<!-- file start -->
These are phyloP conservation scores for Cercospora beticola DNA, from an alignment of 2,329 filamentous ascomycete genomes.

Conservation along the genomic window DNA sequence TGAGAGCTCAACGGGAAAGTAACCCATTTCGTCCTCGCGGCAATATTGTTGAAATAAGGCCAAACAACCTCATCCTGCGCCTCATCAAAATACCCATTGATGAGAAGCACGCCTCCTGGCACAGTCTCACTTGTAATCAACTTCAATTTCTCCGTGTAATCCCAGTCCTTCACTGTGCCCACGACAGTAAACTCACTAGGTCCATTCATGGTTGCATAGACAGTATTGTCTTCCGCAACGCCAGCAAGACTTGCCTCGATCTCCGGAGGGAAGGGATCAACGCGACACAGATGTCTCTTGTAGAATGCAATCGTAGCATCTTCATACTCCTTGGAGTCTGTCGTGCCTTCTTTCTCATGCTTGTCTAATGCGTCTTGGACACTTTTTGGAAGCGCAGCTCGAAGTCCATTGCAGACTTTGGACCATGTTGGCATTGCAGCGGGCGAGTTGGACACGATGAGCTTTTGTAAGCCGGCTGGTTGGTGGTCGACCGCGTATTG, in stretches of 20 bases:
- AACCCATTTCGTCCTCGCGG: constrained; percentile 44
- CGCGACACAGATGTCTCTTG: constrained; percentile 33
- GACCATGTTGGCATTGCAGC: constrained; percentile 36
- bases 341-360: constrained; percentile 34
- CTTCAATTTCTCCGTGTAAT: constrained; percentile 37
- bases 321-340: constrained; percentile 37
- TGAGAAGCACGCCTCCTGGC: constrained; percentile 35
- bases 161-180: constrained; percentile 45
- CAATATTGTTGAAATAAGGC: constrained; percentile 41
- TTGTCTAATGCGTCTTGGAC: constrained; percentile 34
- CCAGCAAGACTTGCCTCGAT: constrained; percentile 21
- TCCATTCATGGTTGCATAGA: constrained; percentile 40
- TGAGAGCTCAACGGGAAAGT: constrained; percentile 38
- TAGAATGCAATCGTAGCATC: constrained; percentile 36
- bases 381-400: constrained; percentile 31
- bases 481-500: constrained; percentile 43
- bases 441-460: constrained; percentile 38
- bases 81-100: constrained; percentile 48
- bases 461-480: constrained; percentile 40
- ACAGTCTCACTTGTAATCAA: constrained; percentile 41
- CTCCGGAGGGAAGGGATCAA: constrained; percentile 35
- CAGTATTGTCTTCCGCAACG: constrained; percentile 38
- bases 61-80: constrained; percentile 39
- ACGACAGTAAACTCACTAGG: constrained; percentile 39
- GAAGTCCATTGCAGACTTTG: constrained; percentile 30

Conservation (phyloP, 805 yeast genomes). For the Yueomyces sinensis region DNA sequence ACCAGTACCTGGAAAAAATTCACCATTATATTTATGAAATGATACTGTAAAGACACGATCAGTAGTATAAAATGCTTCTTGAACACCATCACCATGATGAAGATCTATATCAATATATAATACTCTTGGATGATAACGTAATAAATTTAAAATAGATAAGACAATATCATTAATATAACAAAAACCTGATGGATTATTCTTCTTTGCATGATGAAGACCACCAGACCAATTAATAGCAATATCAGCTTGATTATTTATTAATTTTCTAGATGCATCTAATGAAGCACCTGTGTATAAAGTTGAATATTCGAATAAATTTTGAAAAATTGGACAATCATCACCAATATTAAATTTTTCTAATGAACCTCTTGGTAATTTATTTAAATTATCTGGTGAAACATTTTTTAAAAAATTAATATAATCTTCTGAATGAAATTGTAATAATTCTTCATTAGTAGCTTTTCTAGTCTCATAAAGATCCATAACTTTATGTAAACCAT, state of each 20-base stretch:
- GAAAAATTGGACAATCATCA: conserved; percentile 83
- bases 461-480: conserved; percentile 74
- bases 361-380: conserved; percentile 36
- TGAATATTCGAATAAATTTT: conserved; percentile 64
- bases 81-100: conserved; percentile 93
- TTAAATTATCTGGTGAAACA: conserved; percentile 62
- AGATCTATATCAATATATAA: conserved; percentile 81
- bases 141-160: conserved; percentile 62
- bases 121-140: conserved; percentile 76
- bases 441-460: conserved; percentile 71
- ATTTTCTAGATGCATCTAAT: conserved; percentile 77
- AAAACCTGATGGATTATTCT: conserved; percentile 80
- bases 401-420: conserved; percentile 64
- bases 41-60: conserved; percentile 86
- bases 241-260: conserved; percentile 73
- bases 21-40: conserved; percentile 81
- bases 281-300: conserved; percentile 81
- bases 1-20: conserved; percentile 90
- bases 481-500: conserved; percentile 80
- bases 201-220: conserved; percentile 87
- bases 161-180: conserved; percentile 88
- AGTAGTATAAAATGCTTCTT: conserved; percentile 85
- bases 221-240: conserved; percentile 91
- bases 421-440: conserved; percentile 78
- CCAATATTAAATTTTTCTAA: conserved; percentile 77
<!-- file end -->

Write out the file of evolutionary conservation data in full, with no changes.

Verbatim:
These are phyloP conservation scores for Cercospora beticola DNA, from an alignment of 2,329 filamentous ascomycete genomes.

Conservation along the genomic window DNA sequence TGAGAGCTCAACGGGAAAGTAACCCATTTCGTCCTCGCGGCAATATTGTTGAAATAAGGCCAAACAACCTCATCCTGCGCCTCATCAAAATACCCATTGATGAGAAGCACGCCTCCTGGCACAGTCTCACTTGTAATCAACTTCAATTTCTCCGTGTAATCCCAGTCCTTCACTGTGCCCACGACAGTAAACTCACTAGGTCCATTCATGGTTGCATAGACAGTATTGTCTTCCGCAACGCCAGCAAGACTTGCCTCGATCTCCGGAGGGAAGGGATCAACGCGACACAGATGTCTCTTGTAGAATGCAATCGTAGCATCTTCATACTCCTTGGAGTCTGTCGTGCCTTCTTTCTCATGCTTGTCTAATGCGTCTTGGACACTTTTTGGAAGCGCAGCTCGAAGTCCATTGCAGACTTTGGACCATGTTGGCATTGCAGCGGGCGAGTTGGACACGATGAGCTTTTGTAAGCCGGCTGGTTGGTGGTCGACCGCGTATTG, in stretches of 20 bases:
- AACCCATTTCGTCCTCGCGG: constrained; percentile 44
- CGCGACACAGATGTCTCTTG: constrained; percentile 33
- GACCATGTTGGCATTGCAGC: constrained; percentile 36
- bases 341-360: constrained; percentile 34
- CTTCAATTTCTCCGTGTAAT: constrained; percentile 37
- bases 321-340: constrained; percentile 37
- TGAGAAGCACGCCTCCTGGC: constrained; percentile 35
- bases 161-180: constrained; percentile 45
- CAATATTGTTGAAATAAGGC: constrained; percentile 41
- TTGTCTAATGCGTCTTGGAC: constrained; percentile 34
- CCAGCAAGACTTGCCTCGAT: constrained; percentile 21
- TCCATTCATGGTTGCATAGA: constrained; percentile 40
- TGAGAGCTCAACGGGAAAGT: constrained; percentile 38
- TAGAATGCAATCGTAGCATC: constrained; percentile 36
- bases 381-400: constrained; percentile 31
- bases 481-500: constrained; percentile 43
- bases 441-460: constrained; percentile 38
- bases 81-100: constrained; percentile 48
- bases 461-480: constrained; percentile 40
- ACAGTCTCACTTGTAATCAA: constrained; percentile 41
- CTCCGGAGGGAAGGGATCAA: constrained; percentile 35
- CAGTATTGTCTTCCGCAACG: constrained; percentile 38
- bases 61-80: constrained; percentile 39
- ACGACAGTAAACTCACTAGG: constrained; percentile 39
- GAAGTCCATTGCAGACTTTG: constrained; percentile 30

Conservation (phyloP, 805 yeast genomes). For the Yueomyces sinensis region DNA sequence ACCAGTACCTGGAAAAAATTCACCATTATATTTATGAAATGATACTGTAAAGACACGATCAGTAGTATAAAATGCTTCTTGAACACCATCACCATGATGAAGATCTATATCAATATATAATACTCTTGGATGATAACGTAATAAATTTAAAATAGATAAGACAATATCATTAATATAACAAAAACCTGATGGATTATTCTTCTTTGCATGATGAAGACCACCAGACCAATTAATAGCAATATCAGCTTGATTATTTATTAATTTTCTAGATGCATCTAATGAAGCACCTGTGTATAAAGTTGAATATTCGAATAAATTTTGAAAAATTGGACAATCATCACCAATATTAAATTTTTCTAATGAACCTCTTGGTAATTTATTTAAATTATCTGGTGAAACATTTTTTAAAAAATTAATATAATCTTCTGAATGAAATTGTAATAATTCTTCATTAGTAGCTTTTCTAGTCTCATAAAGATCCATAACTTTATGTAAACCAT, state of each 20-base stretch:
- GAAAAATTGGACAATCATCA: conserved; percentile 83
- bases 461-480: conserved; percentile 74
- bases 361-380: conserved; percentile 36
- TGAATATTCGAATAAATTTT: conserved; percentile 64
- bases 81-100: conserved; percentile 93
- TTAAATTATCTGGTGAAACA: conserved; percentile 62
- AGATCTATATCAATATATAA: conserved; percentile 81
- bases 141-160: conserved; percentile 62
- bases 121-140: conserved; percentile 76
- bases 441-460: conserved; percentile 71
- ATTTTCTAGATGCATCTAAT: conserved; percentile 77
- AAAACCTGATGGATTATTCT: conserved; percentile 80
- bases 401-420: conserved; percentile 64
- bases 41-60: conserved; percentile 86
- bases 241-260: conserved; percentile 73
- bases 21-40: conserved; percentile 81
- bases 281-300: conserved; percentile 81
- bases 1-20: conserved; percentile 90
- bases 481-500: conserved; percentile 80
- bases 201-220: conserved; percentile 87
- bases 161-180: conserved; percentile 88
- AGTAGTATAAAATGCTTCTT: conserved; percentile 85
- bases 221-240: conserved; percentile 91
- bases 421-440: conserved; percentile 78
- CCAATATTAAATTTTTCTAA: conserved; percentile 77